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This article reexamines the syntax of Japanese Right Dislocation Constructions (RDCs) relative to their prosodic structures and explores their clausal nature. In the literature on Japanese RDCs, two major issues have been addressed: a mono-versus a bi-clausal structure and movement versus base-generation in terms of postverbal elements along with the identification of preverbal null elements. However, the prosodic structures of the constructions remain unexplored. The present article shows that the same surface string of an RDC may possibly have different prosodic structures and bear corresponding interpretations. This remarkable fact poses a challenge to a uniform analysis of the constructions. The article argues that Japanese RDCs are divided into mono- and bi-clausal types. While defending a mono-clausal analysis with movement for some RDCs, the present article proposes additional bi-clausal analyses besides the most prevailing analysis of other RDCs. The evidence suggests that Japanese RDCs make use of different linguistic strategies.



Saito, Mamoru. 2007. Notes on East Asian argument ellipsis. Language Research 43. 203–227 argues that argument ellipsis (AE) is available only in languages that lack phi-feature agreement. Accordingly, Japanese, but not English, permits AE. Under Saito’s theoretical framework, this paper compares experimental data from L1 Japanese learners of L2 English (J-EFL) and L1 English learners of L2 Japanese (E-JFL). Given that sloppy and quantificational reading arises from an ellipsis operation (Hankamer, Jorge & Sag, Ivan. 1976. Deep and surface anaphora. Linguistic Inquiry 7. 391–426, Takahashi, Daiko. 2008. Noun phrase ellipsis. In Miyagawa, Shigeru & Saito, Mamoru (eds.), The Oxford handbook of Japanese linguistics, 394–422. Oxford: Oxford University Press, among others), we hypothesize that J-EFL learners, but not E-JFL learners, allow the reading in point with null arguments: AE is available only in the grammar of J-EFL learners, forced by the lack of phi-features in their L2 English grammar, due to L1 transfer. The results from our main study adopting a truth value judgement task supported the hypothesis. Based on our finding, we suggest that correct L2 phi-feature specification can ultimately be obtained when no phi-features are present in L1 (Ishino, Nao. 2012. Feature transfer and feature learning in universal grammar: A comparative study of the syntactic mechanism for second language acquisition. Doctoral dissertation: Kwansei Gakuin University, Miyamoto, Yoichi. 2012. Dainigengo-ni okeru hikenzaiteki-na yōso-ni kansuru Ichikōsatsu [A study on null elements in second language acquisition]. Paper presented at the 84th ELSJ annual general meeting: Senshu University, 26 May).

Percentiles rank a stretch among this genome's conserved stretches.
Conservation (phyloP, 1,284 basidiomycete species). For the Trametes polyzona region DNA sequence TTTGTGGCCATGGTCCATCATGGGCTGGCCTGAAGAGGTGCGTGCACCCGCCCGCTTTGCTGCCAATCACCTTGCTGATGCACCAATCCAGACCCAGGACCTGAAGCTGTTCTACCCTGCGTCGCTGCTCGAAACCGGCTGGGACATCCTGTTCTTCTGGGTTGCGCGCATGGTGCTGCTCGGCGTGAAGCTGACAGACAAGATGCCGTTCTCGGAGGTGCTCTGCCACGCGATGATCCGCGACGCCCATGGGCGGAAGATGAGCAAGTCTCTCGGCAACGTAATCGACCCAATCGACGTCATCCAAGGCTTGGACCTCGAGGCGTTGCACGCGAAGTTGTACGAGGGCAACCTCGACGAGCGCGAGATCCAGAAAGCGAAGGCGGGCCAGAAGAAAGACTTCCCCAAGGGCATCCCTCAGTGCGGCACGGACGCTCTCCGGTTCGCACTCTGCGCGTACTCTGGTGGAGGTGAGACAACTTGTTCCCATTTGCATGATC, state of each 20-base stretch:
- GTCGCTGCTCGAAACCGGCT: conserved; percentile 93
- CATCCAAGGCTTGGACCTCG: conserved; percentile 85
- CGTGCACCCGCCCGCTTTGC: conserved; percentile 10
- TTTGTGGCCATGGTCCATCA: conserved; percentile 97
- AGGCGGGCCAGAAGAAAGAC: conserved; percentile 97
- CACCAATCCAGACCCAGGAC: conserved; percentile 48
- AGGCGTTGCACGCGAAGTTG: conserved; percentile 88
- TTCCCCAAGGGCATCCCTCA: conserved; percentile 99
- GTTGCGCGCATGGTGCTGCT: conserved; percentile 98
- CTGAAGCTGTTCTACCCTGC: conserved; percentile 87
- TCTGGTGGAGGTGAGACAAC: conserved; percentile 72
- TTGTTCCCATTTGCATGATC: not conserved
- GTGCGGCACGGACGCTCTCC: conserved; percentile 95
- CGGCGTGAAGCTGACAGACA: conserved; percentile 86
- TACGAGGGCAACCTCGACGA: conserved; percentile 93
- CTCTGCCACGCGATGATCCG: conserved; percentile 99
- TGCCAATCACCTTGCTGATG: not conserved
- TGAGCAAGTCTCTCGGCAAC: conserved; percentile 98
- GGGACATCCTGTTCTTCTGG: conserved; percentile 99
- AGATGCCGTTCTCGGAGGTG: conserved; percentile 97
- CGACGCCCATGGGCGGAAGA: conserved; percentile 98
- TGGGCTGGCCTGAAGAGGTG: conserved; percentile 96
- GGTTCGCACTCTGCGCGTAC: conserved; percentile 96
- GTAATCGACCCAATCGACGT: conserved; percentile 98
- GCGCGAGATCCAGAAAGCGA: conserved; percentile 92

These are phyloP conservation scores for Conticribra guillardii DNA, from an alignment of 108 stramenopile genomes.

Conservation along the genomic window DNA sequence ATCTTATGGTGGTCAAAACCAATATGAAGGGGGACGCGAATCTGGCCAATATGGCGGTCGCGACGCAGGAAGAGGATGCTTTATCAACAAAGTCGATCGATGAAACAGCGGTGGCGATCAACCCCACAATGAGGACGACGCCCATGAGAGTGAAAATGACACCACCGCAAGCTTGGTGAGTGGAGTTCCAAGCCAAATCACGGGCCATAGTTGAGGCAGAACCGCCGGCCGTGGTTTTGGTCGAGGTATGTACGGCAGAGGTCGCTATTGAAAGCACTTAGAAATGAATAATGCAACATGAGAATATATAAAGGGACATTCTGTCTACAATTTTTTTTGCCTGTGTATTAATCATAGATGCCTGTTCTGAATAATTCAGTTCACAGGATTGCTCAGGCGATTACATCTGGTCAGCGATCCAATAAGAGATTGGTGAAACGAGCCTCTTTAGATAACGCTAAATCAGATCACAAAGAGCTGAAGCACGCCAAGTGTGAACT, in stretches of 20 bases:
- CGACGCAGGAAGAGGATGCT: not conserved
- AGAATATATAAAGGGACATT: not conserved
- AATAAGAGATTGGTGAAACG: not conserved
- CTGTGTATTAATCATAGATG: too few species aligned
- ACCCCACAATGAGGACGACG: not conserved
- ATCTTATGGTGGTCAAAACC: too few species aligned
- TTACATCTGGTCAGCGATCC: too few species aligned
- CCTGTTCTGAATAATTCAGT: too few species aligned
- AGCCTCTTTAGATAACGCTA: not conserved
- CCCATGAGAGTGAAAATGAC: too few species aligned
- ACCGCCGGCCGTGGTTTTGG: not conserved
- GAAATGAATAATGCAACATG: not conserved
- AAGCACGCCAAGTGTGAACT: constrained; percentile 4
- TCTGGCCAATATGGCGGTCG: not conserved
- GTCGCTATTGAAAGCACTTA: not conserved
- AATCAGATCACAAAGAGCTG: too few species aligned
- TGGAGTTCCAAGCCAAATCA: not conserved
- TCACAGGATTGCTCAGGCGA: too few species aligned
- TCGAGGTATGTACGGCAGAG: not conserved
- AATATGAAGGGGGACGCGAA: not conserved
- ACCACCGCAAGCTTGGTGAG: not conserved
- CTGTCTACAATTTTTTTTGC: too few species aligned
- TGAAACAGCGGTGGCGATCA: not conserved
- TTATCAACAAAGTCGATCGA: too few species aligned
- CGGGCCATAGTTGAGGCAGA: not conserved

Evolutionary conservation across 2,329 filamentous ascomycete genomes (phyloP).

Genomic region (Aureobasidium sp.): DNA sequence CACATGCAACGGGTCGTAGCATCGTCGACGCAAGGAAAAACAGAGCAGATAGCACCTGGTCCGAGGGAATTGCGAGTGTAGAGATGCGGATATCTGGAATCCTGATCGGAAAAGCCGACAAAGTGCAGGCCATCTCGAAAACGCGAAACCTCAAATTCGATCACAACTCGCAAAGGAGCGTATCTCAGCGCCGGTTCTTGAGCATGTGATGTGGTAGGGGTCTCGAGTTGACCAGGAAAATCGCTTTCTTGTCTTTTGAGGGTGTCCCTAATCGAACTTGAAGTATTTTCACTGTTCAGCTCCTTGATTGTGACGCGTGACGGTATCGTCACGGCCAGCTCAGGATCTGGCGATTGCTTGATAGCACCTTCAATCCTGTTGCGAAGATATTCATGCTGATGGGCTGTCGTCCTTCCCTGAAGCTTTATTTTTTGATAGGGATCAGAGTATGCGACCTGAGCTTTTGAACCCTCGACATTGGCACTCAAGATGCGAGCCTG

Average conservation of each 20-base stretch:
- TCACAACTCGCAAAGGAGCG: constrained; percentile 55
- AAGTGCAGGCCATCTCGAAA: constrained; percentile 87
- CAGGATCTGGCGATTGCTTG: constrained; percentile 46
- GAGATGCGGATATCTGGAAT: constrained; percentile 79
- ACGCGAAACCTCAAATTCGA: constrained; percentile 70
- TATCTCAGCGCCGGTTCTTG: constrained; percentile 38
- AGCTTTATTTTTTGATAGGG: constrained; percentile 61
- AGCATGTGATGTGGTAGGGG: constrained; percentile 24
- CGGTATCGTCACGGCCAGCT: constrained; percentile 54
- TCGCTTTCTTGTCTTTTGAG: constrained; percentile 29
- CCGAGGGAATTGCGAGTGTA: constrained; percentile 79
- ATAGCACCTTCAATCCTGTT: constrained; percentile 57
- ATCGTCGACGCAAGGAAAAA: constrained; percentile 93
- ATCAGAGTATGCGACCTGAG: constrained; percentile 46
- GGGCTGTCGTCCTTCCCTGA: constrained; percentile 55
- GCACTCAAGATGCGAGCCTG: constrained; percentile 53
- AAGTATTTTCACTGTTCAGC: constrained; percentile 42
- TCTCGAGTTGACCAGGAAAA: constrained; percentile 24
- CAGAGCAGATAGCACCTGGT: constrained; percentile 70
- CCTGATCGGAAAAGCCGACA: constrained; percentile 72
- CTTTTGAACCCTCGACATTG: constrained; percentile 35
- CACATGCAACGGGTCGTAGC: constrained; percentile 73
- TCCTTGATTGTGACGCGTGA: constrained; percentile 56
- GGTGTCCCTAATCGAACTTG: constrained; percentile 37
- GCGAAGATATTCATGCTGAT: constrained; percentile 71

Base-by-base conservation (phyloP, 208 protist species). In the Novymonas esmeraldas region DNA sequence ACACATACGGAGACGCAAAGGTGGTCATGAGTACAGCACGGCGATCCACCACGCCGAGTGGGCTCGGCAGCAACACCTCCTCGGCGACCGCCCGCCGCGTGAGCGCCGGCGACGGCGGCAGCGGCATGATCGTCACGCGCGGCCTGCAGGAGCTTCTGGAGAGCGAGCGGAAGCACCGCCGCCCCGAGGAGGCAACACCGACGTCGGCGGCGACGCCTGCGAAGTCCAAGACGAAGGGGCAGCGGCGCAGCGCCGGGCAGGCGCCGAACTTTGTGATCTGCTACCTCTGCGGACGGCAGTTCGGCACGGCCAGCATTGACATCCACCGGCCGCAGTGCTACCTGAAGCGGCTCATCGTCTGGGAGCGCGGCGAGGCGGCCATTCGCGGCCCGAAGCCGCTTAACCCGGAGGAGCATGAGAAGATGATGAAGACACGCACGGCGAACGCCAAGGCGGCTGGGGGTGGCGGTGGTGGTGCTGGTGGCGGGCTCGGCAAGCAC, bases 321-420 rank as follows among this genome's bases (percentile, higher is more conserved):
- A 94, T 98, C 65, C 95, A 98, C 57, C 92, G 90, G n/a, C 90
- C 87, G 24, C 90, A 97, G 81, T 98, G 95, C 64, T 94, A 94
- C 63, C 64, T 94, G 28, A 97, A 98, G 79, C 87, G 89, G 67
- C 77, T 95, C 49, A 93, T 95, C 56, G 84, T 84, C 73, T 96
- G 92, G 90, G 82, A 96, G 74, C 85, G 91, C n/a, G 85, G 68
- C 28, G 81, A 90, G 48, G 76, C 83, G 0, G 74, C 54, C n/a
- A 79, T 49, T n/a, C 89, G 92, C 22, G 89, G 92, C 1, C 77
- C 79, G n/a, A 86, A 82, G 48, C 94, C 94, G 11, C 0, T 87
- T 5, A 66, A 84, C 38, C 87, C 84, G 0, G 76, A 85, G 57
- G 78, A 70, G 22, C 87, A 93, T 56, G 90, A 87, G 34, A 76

Against claims of Yamada, Pellard, and Shimoji (Yamada, Masahiro, Thomas Pellard & Michinori Shimoji. 2015. Dunan grammar (Yonaguni Ryukyuan). In Patrick Heinrich, Shinshō Miyara & Michinori Shimoji (eds.), Handbook of the Ryukyuan languages, 449–478. Berlin: de Gruyter and Pellard, Thomas & Masahiro Yamada. 2017. Verb morphology and conjugation classes in Dunan (Yonaguni). In Ferenc Kiefer, James P. Blevins & Huba Bartos (eds.), Perspectives on morphological organization: Data and analyses, 31–49. Leiden: Brill), I argue that the verbal morphophonology of Dunan (Yonaguni) is in most respects systematic and rule-governed. I first identify the relatively low-level rules that govern the resolution of hiatus at stem boundary and then review stem and suffix alternations, showing that in each case there is only a limited amount of lexically listed allomorphy. After summarizing the proposed analysis and displaying representative derivations, I propose a set of principles on the basis of which the central elements of that analysis could be attained by language learners. Finally, I consider the reasons for the divergence between the conclusions reached here and those of Yamada, Pellard, and Shimoji, suggesting that an even more important factor than the unreceptiveness of those authors to the postulation of phonological rules is their skepticism about the concept of the morpheme.